Targeting fibronectin for cancer imaging and therapy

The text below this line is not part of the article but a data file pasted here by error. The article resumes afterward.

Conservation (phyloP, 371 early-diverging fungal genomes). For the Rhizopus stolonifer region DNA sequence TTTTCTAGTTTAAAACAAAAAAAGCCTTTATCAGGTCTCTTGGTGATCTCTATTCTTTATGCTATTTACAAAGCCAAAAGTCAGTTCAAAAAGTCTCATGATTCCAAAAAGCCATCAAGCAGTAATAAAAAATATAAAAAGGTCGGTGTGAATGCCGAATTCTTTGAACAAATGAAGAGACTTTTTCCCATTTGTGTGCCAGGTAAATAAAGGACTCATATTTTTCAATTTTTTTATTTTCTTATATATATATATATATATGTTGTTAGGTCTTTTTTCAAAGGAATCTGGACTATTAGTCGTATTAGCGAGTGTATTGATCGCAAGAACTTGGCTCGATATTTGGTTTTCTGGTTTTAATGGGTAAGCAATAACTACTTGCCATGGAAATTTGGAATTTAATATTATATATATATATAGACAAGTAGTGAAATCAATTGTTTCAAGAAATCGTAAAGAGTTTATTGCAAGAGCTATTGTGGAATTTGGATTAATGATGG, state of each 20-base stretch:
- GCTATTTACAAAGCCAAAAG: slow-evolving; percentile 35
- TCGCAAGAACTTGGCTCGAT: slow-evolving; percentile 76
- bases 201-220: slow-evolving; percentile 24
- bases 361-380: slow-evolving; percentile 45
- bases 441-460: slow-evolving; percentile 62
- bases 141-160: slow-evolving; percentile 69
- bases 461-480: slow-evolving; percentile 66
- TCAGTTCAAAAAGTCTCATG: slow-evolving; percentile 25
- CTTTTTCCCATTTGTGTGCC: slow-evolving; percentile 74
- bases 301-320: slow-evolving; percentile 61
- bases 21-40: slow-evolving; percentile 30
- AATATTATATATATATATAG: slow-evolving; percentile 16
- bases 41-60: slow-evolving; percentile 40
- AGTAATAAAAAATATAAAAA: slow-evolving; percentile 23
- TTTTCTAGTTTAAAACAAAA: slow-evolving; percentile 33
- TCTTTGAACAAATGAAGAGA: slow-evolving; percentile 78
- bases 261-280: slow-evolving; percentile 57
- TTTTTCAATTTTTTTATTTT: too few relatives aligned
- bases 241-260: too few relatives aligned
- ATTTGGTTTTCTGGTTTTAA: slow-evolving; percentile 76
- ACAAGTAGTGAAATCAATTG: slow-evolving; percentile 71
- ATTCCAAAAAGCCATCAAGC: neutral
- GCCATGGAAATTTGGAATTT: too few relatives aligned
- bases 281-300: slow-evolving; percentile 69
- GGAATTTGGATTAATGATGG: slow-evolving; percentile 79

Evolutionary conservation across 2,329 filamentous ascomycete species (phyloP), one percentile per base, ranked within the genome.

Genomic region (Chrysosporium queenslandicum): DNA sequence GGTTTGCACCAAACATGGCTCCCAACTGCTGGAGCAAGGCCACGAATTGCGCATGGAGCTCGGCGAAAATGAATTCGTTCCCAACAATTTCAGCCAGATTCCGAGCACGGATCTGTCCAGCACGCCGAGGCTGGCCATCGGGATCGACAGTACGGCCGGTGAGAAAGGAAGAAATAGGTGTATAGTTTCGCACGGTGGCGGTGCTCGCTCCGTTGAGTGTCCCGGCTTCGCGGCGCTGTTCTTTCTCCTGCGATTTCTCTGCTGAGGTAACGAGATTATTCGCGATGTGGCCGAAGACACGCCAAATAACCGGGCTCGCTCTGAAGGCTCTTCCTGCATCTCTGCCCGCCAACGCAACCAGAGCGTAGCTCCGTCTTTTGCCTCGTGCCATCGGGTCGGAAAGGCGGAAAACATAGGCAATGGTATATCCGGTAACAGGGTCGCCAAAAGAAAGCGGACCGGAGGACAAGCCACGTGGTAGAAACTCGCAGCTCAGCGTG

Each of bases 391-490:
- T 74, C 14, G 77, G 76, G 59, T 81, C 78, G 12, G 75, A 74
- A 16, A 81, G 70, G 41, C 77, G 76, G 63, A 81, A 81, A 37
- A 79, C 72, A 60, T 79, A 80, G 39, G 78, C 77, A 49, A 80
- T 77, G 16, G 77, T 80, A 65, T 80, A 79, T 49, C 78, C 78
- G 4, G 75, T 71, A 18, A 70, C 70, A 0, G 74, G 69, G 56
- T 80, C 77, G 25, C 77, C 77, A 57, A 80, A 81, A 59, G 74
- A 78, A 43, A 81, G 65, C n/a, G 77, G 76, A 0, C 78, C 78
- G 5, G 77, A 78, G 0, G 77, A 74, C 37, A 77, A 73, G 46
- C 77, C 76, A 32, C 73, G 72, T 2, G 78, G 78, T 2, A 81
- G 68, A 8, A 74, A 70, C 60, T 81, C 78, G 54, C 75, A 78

During cancer progression, the extracellular matrix (ECM) undergoes dramatic changes, which promote cancer cell migration and invasion. In the remodeled tumor ECM, the fibronectin (FN) level is upregulated to assist tumor growth, progression, and invasion. FN serves as a central organizer of ECM molecules and mediates the crosstalk between the tumor microenvironment and cancer cells. Its upregulation is correlated with angiogenesis, cancer progression, metastasis, and drug resistance. A number of FN-targeting ligands have been developed for cancer imaging and therapy. Thus far, FN-targeting imaging agents have been tested for nuclear imaging, MRI, and fluorescence imaging, and for tumor detection and localization. FN-targeting therapeutics, including nuclear medicine, chemotherapy drugs, cytokines, and photothermal moieties, were also developed for cancer therapy. Because of the prevalence of FN overexpression in cancer, FN targeting imaging agents and therapeutics have the promise of broad applications in the diagnosis, treatment, and image-guided interventions of many types of cancers. This review will summarize the current understanding of the role of FN in cancer, discuss the design and development of FN-targeting agents, and highlight the applications of these FN-targeting agents in cancer imaging and therapy.